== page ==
If a tree falls in the forest and no one is around to hear it, does it make a sound? That old question implies that one wouldn’t occur without the other, and grants the listener a role of importance in the process. Ephemeral art is defined as “lasting only a short time,” and like that proverbial tree, depends on the viewer to be seen. A well-known example of ephemeral art is the Tibetan sand mandalas. In Saltworks: Return to the Sea, Motoi Yamamoto doesn’t mind the impermanence of his work and says it’s the process that matters.

The process of creating the salt installations is healing for Yamamoto who lost his sister to brain cancer at the age of 24. His designs began as way to deal with her death and have continued as a way to preserve her memory. Time consuming and physically painful, his method of “drawing” the salt onto the floor with a plastic squeeze bottle is tightly controlled. The contrast between the constrained design process and the eventual destruction is a metaphor of life and death. It’s also poignant that the artist’s memories are preserved through making art that doesn’t last. Observing the finished pattern suggests that the artist is celebrating beauty and accepting that it will not last at the same time.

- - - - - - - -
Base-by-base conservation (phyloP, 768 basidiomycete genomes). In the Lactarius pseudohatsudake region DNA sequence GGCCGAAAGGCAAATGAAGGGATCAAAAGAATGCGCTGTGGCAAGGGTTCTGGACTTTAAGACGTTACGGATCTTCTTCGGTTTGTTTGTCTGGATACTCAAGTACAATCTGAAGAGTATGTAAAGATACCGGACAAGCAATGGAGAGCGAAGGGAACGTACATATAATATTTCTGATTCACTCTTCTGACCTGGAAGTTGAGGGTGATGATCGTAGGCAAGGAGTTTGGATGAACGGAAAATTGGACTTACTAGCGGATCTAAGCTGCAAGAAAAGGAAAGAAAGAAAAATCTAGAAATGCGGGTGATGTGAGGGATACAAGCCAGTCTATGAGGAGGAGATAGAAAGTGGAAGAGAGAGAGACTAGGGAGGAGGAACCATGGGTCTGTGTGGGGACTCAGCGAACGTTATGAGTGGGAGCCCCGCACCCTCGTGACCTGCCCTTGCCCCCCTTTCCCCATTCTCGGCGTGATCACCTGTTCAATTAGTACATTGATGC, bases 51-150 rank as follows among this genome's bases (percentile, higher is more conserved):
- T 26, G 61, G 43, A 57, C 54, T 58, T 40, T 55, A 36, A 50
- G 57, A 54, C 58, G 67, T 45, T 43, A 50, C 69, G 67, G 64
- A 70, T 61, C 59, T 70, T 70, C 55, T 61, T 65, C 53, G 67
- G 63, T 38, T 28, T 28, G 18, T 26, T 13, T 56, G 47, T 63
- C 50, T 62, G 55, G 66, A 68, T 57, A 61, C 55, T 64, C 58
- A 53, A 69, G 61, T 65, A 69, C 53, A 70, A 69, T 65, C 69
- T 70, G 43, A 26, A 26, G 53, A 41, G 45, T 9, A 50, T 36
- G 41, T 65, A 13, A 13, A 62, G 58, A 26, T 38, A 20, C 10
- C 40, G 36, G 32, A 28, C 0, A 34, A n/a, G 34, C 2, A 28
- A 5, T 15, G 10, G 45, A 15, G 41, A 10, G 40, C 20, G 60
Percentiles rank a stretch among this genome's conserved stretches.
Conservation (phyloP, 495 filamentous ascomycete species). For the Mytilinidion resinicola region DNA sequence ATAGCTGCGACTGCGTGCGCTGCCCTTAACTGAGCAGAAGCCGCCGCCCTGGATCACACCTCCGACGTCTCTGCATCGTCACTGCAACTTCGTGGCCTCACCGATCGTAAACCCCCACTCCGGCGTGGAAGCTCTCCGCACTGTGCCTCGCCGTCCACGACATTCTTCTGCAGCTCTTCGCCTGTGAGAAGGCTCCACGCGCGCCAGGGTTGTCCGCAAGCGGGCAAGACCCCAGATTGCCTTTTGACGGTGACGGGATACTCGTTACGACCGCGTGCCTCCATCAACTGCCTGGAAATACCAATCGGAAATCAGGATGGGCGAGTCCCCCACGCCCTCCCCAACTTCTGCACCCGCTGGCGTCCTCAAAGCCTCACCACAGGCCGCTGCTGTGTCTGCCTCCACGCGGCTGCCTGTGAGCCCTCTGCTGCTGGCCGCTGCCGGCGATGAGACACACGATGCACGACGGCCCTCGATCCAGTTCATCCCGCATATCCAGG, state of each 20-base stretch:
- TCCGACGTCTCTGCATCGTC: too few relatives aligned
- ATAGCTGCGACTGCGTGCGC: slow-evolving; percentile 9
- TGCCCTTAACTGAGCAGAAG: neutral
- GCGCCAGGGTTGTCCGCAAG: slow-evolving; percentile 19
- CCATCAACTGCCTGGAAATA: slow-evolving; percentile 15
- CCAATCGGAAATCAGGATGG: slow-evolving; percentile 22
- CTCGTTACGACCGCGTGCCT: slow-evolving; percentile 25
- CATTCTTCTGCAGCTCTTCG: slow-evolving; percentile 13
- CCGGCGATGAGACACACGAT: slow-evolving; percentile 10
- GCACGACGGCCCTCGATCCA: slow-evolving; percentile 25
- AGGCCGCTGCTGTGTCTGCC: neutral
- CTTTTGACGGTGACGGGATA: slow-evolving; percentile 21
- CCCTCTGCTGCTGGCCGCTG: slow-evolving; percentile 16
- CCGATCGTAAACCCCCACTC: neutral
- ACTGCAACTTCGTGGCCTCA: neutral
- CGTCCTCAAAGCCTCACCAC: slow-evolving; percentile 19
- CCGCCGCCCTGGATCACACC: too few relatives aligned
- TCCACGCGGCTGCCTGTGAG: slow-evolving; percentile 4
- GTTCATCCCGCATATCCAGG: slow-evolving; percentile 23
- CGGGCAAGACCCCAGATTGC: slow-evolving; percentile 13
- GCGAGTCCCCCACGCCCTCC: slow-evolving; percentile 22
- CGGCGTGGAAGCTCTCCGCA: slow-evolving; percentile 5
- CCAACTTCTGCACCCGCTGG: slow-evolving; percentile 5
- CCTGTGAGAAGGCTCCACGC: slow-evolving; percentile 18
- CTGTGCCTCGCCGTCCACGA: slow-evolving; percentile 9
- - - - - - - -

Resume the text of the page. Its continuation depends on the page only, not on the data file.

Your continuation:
A viewing platform built by Clemson Architecture Center professor David Pastre and his students allows a unique vantage point that is similar to standing on a dock above the water. If you sit down, you have a 180-degree view of the design through the glass walls and on a quiet afternoon, the experience was calming. A low rope around the edges of the installation seems paltry, and one can imagine the slip of a foot, damaging the design. The design swirls through the main floors of the gallery like a hurricane and the intricate lace-like lines, reminiscent of the physical pattern of the human brains, are delicate and alive. Yamamoto says these are the tightest knots he’s ever made. Drawings, paintings, sketchbooks, and a 150-page color catalog are includes in the show. Videos are shown in the two different locations. Also included is a hands-on table with salt and a squeeze dispenser so you can experience the challenge of creating a straight line of salt. Not easy.

After the time and attention of making that straight line, it’s freeing to let go of control, and Saltworks viewers will be able to participate in the letting-go ceremony at the conclusion of the exhibit on July 7. Viewer participation is encouraged by the Halsey staff who once again have offered an extraordinary exhibit for Spoleto.

On view through July 7. Halsey Institute of Contemporary Art. 161 Calhoun St. Public dismantling: Sat. July 7, 4 p.m. Begins at Halsey, ends at Aquarium Wharf on Concord Street. (843) 953-4422.